(Photo: REUTERS/Kevin Lamarque)
President Barack Obama's Advisory Council on Faith-Based and Neighborhood Partnerships has been inactive since March 2010.
While the administration has been embroiled in a controversy over a mandate that would require some religious groups to purchase health insurance that provides contraception, sterilization and abortifacient coverage in opposition to their religious beliefs, a council designed to provide the president guidance on religious issues has been nonexistent.
Several members of the disbanded council signed a private letter to the president expressing disappointment in the birth-control mandate, according to Politico's Carrie Budoff Brown.
The first council issued a 176-page report of recommendations for the president in March 2010. A new council was supposed to be appointed each year. The council's website, though, does not appear to have been updated since that last report was issued. It states, "The next council will be appointed in late Spring 2010."
The council cannot meet until all 25 members have been appointed and approved by the Senate. Obama named 12 new members in February 2011, according to Brown, and he remains committed to naming a new council.
The Advisory Council was announced by Obama at the National Prayer Breakfast in November 2009. It was seen as part of a strategy by the Democrats to close the "God gap," or the perception that Republicans do a better job than Democrats at speaking to the concerns of those with high levels of religiosity.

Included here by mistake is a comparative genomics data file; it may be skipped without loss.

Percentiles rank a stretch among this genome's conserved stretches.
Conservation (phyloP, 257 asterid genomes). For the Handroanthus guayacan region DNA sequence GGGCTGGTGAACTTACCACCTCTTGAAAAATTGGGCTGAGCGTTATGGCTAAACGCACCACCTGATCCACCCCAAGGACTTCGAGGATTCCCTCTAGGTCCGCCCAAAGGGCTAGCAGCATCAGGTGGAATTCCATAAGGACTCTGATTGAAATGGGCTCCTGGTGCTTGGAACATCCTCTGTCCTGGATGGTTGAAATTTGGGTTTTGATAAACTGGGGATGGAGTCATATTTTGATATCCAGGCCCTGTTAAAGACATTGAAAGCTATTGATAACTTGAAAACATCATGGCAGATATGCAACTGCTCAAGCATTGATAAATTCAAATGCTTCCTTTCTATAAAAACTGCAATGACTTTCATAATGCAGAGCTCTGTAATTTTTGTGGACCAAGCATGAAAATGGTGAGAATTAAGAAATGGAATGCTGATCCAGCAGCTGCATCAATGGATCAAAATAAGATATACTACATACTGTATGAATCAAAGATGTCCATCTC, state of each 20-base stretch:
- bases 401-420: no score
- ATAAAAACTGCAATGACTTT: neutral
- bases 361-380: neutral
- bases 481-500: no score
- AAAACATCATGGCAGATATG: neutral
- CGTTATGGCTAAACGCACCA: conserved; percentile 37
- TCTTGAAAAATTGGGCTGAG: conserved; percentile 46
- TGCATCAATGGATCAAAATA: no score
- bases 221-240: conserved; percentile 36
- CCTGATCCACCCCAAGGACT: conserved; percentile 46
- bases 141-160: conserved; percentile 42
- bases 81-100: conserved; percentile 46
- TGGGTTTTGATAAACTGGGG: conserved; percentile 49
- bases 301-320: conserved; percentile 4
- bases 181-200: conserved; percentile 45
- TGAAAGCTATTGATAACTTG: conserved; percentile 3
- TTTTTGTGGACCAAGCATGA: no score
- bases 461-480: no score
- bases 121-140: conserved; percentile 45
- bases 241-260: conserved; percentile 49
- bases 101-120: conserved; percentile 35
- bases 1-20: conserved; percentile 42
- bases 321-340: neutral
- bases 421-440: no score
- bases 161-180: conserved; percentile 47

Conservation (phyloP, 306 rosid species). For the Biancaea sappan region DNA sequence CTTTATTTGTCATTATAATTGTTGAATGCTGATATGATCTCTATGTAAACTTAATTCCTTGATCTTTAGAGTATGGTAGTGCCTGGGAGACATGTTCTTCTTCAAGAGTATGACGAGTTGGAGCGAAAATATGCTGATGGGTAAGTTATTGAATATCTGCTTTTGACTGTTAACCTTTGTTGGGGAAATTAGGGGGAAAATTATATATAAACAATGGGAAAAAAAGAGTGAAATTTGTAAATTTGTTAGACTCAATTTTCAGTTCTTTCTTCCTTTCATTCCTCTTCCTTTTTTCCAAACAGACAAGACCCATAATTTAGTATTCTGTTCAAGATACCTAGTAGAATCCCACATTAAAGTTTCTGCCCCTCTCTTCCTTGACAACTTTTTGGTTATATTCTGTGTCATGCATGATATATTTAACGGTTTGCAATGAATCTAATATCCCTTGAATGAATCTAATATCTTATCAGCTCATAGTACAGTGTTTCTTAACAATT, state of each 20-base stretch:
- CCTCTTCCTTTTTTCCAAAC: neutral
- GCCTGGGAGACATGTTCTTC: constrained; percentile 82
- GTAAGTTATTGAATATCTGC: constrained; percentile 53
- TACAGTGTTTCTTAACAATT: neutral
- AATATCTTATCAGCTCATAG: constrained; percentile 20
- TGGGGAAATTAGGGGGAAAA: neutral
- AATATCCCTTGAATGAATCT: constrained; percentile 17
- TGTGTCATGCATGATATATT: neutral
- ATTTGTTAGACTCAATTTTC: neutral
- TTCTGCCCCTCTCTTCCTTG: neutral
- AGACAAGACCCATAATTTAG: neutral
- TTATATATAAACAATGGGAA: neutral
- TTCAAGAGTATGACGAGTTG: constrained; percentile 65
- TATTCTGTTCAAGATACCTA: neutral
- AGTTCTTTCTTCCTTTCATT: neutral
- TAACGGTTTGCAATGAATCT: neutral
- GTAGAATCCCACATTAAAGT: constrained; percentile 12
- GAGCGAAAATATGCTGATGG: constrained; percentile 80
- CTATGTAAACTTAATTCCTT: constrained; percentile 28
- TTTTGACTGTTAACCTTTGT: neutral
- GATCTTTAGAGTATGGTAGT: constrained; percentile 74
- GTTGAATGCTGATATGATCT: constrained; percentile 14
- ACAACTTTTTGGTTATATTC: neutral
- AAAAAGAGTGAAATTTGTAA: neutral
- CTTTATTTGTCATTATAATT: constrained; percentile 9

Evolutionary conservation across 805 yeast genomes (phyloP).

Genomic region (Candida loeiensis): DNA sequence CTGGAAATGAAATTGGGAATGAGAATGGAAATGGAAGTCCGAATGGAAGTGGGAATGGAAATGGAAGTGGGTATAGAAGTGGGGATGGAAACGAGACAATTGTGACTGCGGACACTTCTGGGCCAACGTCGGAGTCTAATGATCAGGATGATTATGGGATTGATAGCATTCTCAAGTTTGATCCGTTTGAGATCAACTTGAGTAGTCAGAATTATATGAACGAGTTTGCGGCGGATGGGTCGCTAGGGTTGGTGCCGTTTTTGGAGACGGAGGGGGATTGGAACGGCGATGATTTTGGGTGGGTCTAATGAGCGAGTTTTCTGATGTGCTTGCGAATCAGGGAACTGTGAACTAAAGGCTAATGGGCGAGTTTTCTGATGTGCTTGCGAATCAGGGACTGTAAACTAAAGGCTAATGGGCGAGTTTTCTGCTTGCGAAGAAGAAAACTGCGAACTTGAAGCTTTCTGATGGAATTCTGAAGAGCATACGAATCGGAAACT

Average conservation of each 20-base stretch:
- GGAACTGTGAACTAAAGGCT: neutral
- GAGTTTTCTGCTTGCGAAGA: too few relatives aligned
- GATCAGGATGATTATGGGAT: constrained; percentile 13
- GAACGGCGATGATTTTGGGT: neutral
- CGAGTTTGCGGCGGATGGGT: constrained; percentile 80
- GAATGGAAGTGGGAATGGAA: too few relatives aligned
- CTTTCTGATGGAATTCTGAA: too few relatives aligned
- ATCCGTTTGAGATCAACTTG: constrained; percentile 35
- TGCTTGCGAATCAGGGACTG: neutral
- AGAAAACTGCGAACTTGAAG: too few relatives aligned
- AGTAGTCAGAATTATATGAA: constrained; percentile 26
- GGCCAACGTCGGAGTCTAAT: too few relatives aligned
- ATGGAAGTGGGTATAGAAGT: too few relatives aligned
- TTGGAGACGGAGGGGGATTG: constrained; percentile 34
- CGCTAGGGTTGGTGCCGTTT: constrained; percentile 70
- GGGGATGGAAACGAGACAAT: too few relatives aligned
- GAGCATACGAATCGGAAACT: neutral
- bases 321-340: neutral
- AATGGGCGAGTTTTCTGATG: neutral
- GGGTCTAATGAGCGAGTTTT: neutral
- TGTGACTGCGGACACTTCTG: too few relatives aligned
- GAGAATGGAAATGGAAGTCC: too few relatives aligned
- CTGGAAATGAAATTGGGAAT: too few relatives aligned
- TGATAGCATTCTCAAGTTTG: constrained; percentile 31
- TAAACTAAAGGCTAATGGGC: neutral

The accusation that Obama is hostile toward religious people and institutions has been particularly pronounced recently. Besides his birth-control mandate, the Justice Department also opposed a religious group that argued in court for the right to hire or fire whom they wish to teach religion classes. That case went the Supreme Court, which decided unanimously in favor of the religious group.
Presidential candidate Rick Santorum has accused Obama of not doing enough to support religious freedom abroad, and said his environmental policy amounted to a "phony theology."
Brown interviewed several former council members, but none knew why it is taking such a long time to form a new council. The Christian Post contacted two former members, but neither has returned our calls.
The Rev. Barry Lynn, executive director of Americans United for Separation of Church and State and an adviser to the first council, called it "the mysterious, disappearing faith-based council."